The results of our survey indicated that the percent rated as “helpful – very helpful” (ratings from 5-7) in understanding their patient for each diagnostic taxon were:  level of personality organization 75% (M = 5.3, SD = 1.40), personality disorders 62% (M = 4.9, SD = 1.49), mental functioning 67% (M =5 .0, SD = 1.40), and cultural/contextual issues 41% (M= 4.7, SD= 1.54).  Only 30.5%  (M = 4.2, SD =1.47) rated symptoms as “helpful-very helpful” in understanding their patient. Wilcoxon Sign Ranked Nonparametric Paired Tests was used due to the skewed distributions. All of the diagnostic dimensions were significantly different at p < .0001, except the differences between personality disorders and cultural/contextual issues which was p = .004.

These results suggest that the typical practitioner would find the taxonomy of the PDM1 and PDM2 as clinically useful (the PDM2 has essentially the same taxonomic classification as the PDM1). They even value personality organization, personality disorders or syndromes, and mental functions more than manifest symptoms for helping to understand their clients. However, students and practitioners need to be educated about the PDM, and it needs to be taught whenever the DSM and ICD are introduced.

Footnotes

1. Coauthors after Dr. Gazzillo are listed in alphabetical order.  Many thanks for the help with recruitment and data collection go to: Debra Kay Bennett, Amy Brosof, Robert Galligan , Jenny Holcomb, Arpana G. Inman, Linh Luu, Bindu Methikalam, Sneha A. McClincey, Susan C. McGroarty, Allison Otto, Bethany Perkins, Judi Ralph and Ken Ralph (J&K Seminars), Val Spektor, Lauren Turner and Christina Villani. The IRBs of Muhlenberg College and Chestnut Hill College determined that this project adequately protects the welfare, rights, and privacy of human subjects.

2. The PDM1 did not include a psychotic level of personality organization, but psychotic level is in the PDM2.

3. For free copies of the Psychodiagnostic Chart go to: https://sites.google.com/site/psychodiagnosticchart/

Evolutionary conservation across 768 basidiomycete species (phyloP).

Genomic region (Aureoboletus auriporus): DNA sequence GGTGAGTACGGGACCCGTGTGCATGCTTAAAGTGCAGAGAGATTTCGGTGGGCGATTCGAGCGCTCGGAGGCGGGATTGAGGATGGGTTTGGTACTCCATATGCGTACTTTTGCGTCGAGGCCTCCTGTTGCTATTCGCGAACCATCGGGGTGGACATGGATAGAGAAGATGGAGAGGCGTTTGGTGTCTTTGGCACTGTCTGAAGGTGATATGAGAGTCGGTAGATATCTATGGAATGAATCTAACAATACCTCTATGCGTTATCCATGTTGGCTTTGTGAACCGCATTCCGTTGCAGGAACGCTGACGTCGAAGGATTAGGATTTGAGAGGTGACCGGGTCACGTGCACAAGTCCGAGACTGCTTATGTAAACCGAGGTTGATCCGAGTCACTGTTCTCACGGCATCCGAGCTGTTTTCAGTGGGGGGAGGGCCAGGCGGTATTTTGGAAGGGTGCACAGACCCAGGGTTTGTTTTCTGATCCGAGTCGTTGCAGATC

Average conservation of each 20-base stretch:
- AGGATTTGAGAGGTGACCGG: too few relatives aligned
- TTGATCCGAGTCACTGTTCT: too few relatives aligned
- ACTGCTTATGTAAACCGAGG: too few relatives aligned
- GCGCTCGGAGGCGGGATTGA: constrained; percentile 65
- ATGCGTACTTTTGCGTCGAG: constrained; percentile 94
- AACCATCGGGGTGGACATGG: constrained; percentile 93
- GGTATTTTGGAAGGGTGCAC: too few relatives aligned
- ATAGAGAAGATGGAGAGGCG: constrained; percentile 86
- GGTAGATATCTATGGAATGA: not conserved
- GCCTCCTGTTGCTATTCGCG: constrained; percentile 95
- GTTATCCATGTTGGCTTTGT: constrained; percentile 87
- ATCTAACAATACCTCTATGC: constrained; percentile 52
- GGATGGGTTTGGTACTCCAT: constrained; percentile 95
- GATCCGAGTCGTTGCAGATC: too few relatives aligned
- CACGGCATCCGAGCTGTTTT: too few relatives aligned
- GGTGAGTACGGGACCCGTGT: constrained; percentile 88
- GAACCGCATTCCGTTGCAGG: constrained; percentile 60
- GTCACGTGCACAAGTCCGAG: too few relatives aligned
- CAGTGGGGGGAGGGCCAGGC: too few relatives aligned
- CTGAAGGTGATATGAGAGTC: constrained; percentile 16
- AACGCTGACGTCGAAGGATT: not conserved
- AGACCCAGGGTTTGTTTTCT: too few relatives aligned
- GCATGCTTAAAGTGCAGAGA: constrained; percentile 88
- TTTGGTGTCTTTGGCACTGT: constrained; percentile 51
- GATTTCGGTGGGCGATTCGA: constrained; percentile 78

References

Bornstein, R. F. and Gordon, R. M. (2012). What do practitioners want in a diagnostic taxonomy? Comparing the PDM with DSM and ICD. Division/Review: A Quarterly Psychoanalytic Forum.

Gordon, R.M., & Bornstein, R.F. (2012). A practical tool to integrate and operationalize the PDM with the ICD or DSM. http://www.mmpi-info.com/pdm-blog.

Gordon, R.M. and Stoffey, R.W. (2014). Operationalizing the Psychodynamic Diagnostic Manual: a preliminary study of the Psychodiagnostic Chart (PDC), Bulletin of the Menninger Clinic, 78, 1.

Lingiardi, V. & McWilliams, N. (in press) Psychodynamic Diagnostic Manual-2, Guilford Press.

PDM Task Force (2006) Psychodynamic Diagnostic Manual. Silver Spring, MD: Alliance of Psychoanalytic Organizations.

Regarding Fundamentalism: Few Comments on the One and the Other

During an anti-US protest in Bangladesh in October 2001, the demonstrators carried large banners in support of Osama bin Laden. On some of these posters, Bert, one of the Muppets of Sesame Street, was shown peeking from behind bin Laden’s left shoulder. The connection caused some perplexity: the West’s public enemy number one was shown alongside a children’s character loved by the American media and a mouthpiece for American values.

If it is true that all types of fundamentalism share protesting and reacting against change, resisting the modernization and secularization which they regard  as a threat to the very roots of their alleged “cultural identity”, it is also true that, as the above example shows, the contamination they resist so furiously has always already happened. We see this in the weapons that the fundamentalist fighters use, in the different media technologies they employ, in the banking system where they invest their money, in the racist slogans borrowed from the very cultures they are fighting against and so on. Fundamentalists are an integral part of the world they condemn and they make ample use of its resources and customs.

Given that each fundamentalist considers himself the guardian of a certain orthodoxy bound to protect his identity, as well as the identity of his group, it is  useful to examine the topic of “cultural identity” in more details. The notion of “cultural identity” hearkens back to the historical and cultural baggage specific to a given social group, which most of the time shares the same language, and includes the traditions, experiences, rules, values, habits and know-how that are related to the way in which the group maintains and organizes itself, treats its members and behaves towards its geographical environment. The notion was at the basis of the modern concept of the nation, which went hand in hand with the assertion of the principle of popular sovereignty and the introduction of the new conception of the state. Following the 18th century revolutions, the legal adoption of natural law (the philosophical doctrine which attributes to man certain natural and inalienable rights, freedom and equality) implies an understanding of the state whose power is no longer absolute but limited. Based on an individualistic view of society, the state is now considered a function of the individual and the individual no longer considered a function of the State.